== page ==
Successful Sales Forecasting Requires Dedicated Technology
Sales forecasting is an essential process for most businesses.
Sales forecasting is an essential process for most businesses. It helps guide the efforts not only of the sales function but also of finance, operations, manufacturing and customer service. Our recently released sales forecasting benchmark research reveals significant insights and best practices that can help companies optimize the effectiveness of this process. I recently wrote that most sales organizations need to make significant changes to the way they do sales forecasting. In that analyst perspective, I examined aspects of technology that can make sales forecasting a much more efficient process than it is in most organizations that use software not designed for sales forecasting.
This research finds much indecision about making changes to improve the technology for sales forecasting. Half of organizations do not plan to change their vendor for sales forecasting in the next 12 to 18 months, and only 10 percent plan to change, although 8 percent will upgrade to the current vendor’s latest version. For organizations that are planning to change vendors, the most common reason is to speed up the forecasting process (54%); fully half of this group are not satisfied with their current product’s functionality. A substantial number of organizations are dissatisfied with their tools because data gets outdated quickly: One in four ranked this first. This discontent likely reflects the more rapid flow and greater volume of data organizations accumulate today and issues derived from the use of tools like spreadsheets into which people copy and paste data with no direct link to its sources. Yet the pace of business has accelerated along with the mass of data, and sales groups feel pressure to have timely forecasts; this challenge is another reason for improving the tools in use.
Organizations use desktop spreadsheets for many activities, and while they are easily accessible, spreadsheets are not designed for sales forecasting. Nevertheless the research shows that they are the most commonly used tool for sales forecasting (by 29%); sales force automation (SFA) ranked second, an increase from our past research. The third-most common tool used is analytics and business intelligence (BI, 10%). A range of planning and forecasting applications are used by 16 percent of organizations. Most of this technology was not designed to meet the specific needs of sales forecasting.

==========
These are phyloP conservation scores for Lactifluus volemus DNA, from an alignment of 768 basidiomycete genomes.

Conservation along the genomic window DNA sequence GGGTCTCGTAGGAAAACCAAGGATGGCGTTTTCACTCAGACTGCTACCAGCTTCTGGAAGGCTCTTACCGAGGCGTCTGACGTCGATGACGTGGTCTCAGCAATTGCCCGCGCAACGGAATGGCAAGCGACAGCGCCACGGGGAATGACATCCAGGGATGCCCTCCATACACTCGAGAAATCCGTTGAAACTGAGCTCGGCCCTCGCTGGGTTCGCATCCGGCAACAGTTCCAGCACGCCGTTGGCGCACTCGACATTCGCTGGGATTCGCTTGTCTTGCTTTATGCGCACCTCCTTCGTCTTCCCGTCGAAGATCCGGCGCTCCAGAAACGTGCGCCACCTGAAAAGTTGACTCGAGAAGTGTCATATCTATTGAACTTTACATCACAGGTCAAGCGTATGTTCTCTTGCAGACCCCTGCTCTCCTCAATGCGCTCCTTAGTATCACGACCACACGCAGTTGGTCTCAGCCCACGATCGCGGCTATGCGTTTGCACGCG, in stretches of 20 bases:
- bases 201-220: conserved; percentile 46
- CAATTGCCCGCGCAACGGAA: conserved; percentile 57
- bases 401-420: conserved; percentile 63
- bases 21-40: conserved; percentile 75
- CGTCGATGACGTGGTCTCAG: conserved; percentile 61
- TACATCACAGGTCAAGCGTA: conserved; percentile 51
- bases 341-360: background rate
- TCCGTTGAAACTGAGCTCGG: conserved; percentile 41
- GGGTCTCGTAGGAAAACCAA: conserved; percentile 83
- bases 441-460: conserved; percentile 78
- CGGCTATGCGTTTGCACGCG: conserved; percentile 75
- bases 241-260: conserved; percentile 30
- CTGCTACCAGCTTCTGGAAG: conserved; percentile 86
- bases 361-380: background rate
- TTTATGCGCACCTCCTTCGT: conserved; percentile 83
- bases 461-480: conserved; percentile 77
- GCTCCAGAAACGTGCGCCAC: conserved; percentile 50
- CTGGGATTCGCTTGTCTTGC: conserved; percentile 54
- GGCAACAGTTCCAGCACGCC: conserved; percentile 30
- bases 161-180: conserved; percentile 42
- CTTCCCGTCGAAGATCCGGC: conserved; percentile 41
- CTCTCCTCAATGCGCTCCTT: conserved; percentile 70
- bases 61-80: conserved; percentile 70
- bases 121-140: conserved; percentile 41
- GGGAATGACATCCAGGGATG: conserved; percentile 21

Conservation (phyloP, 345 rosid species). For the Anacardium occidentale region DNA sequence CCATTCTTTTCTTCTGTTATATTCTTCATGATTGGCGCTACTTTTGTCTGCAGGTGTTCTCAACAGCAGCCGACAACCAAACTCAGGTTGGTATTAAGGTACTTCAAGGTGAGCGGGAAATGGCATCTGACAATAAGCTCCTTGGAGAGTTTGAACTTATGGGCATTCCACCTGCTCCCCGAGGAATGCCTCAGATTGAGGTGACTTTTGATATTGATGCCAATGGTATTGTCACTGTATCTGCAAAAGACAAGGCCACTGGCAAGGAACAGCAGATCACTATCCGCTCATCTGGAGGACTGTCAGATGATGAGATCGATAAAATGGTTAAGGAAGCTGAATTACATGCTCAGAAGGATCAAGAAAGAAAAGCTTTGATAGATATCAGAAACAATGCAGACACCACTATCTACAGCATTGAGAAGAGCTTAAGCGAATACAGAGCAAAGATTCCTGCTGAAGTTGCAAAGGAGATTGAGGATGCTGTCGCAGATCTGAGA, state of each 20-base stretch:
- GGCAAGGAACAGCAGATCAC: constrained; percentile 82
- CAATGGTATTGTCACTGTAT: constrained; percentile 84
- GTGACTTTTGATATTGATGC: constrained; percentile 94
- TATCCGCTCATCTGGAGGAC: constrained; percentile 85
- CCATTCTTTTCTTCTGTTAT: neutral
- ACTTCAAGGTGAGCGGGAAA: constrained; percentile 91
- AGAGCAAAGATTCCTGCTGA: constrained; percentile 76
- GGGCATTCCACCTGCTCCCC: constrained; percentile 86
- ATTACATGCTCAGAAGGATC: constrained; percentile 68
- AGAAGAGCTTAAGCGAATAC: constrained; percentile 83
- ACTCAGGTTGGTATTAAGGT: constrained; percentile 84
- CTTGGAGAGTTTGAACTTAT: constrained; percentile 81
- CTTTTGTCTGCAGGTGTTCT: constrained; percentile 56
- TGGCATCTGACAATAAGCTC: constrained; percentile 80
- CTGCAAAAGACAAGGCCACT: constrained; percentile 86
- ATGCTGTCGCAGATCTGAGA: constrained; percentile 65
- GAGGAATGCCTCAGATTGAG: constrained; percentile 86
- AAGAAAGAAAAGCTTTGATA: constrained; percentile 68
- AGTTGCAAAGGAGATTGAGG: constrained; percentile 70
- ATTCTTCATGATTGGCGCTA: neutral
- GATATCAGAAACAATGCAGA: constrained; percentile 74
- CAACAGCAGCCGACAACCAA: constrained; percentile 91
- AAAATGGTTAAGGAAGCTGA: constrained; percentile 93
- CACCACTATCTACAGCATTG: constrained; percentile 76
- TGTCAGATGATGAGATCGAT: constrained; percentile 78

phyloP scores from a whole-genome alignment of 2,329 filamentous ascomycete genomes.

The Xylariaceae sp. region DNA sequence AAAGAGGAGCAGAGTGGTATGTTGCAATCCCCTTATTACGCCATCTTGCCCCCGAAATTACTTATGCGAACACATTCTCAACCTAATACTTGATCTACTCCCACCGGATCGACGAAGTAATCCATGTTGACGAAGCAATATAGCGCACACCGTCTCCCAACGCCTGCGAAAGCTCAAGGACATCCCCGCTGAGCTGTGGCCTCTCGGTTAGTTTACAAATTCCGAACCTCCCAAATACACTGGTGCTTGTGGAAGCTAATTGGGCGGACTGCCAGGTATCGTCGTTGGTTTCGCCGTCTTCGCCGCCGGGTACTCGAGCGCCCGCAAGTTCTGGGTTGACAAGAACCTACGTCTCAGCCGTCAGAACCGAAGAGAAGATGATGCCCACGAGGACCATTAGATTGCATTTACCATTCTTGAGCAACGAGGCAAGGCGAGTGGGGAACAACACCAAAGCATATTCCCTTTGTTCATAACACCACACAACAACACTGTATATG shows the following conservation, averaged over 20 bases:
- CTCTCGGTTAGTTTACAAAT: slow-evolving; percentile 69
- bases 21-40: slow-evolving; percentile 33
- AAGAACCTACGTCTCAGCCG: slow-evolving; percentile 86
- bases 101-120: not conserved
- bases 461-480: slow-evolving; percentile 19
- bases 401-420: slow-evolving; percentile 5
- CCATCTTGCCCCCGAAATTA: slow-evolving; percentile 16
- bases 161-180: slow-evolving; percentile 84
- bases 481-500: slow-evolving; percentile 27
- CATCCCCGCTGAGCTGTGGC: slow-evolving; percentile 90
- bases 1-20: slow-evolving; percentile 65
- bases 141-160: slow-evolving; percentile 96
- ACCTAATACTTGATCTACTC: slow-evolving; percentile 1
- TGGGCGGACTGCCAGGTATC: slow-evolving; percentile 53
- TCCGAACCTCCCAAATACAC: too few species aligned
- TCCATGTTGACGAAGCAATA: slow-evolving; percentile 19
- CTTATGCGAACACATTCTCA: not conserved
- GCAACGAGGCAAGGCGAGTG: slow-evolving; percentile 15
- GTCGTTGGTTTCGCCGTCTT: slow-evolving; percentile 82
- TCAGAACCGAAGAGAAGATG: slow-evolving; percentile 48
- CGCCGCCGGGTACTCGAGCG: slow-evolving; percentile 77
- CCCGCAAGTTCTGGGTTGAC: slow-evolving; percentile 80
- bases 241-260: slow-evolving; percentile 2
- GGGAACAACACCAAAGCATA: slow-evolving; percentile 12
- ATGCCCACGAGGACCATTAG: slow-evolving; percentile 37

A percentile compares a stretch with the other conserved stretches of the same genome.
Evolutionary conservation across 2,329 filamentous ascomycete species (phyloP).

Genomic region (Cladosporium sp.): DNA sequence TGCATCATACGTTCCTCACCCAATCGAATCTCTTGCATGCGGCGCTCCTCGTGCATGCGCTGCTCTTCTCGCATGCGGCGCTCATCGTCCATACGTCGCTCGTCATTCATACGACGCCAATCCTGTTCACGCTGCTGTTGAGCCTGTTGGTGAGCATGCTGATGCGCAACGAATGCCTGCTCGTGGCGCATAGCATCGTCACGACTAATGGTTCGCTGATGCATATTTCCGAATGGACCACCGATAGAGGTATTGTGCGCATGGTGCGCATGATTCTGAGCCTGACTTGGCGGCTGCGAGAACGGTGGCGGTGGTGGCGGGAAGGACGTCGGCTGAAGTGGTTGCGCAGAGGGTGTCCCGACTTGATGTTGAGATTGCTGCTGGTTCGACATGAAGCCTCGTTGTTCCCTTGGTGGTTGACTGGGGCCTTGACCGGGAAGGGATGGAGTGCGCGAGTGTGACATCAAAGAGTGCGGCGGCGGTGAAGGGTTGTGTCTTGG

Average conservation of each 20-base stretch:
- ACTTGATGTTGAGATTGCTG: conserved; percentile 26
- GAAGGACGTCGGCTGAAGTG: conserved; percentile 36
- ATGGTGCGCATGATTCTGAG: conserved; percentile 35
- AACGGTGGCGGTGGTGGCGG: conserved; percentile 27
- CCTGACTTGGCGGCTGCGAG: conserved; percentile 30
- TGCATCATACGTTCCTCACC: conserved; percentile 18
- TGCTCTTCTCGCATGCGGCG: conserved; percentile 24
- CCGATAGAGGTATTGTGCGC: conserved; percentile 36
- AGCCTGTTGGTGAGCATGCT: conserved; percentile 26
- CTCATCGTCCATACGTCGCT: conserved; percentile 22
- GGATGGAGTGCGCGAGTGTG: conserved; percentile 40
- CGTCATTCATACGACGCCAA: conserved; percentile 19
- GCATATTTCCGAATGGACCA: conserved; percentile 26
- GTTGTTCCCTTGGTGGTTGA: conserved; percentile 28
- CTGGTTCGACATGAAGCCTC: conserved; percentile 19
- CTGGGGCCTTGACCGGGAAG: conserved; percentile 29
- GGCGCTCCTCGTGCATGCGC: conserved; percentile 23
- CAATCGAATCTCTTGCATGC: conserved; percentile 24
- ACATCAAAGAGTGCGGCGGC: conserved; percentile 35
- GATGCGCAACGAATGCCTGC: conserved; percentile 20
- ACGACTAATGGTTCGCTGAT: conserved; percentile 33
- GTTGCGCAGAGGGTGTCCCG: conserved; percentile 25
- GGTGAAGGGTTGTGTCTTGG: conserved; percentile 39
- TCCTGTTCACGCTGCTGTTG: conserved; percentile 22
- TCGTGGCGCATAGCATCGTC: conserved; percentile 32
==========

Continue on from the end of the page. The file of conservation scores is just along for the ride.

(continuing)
It is not surprising that fewer than one-quarter (24%) of the sales organizations primarily using spreadsheets for sales forecasting are satisfied with their process. Our analysis shows a correlation between spreadsheet use and lack of confidence in the information for sales forecasting: Fewer than one in three organizations relying primarily on spreadsheets (32%) are confident or very confident in the quality of their forecast. Moreover, more than half (59%) said that reliance on using spreadsheets makes it difficult to manage the sales forecast efficiently. Yet despite the evidence that spreadsheets have negative effects on sales forecasting, only 38 percent of heavy spreadsheet users are planning to change their forecasting process in the next 12 to 18 months, fewer than users of SFA (48%) and business intelligence tools (53%). When such an important process as the sales forecast is left to tools not designed for the process, risk increases that sales people will not have visibility into their information, let alone timely knowledge of progress and the source of issues that should be addressed.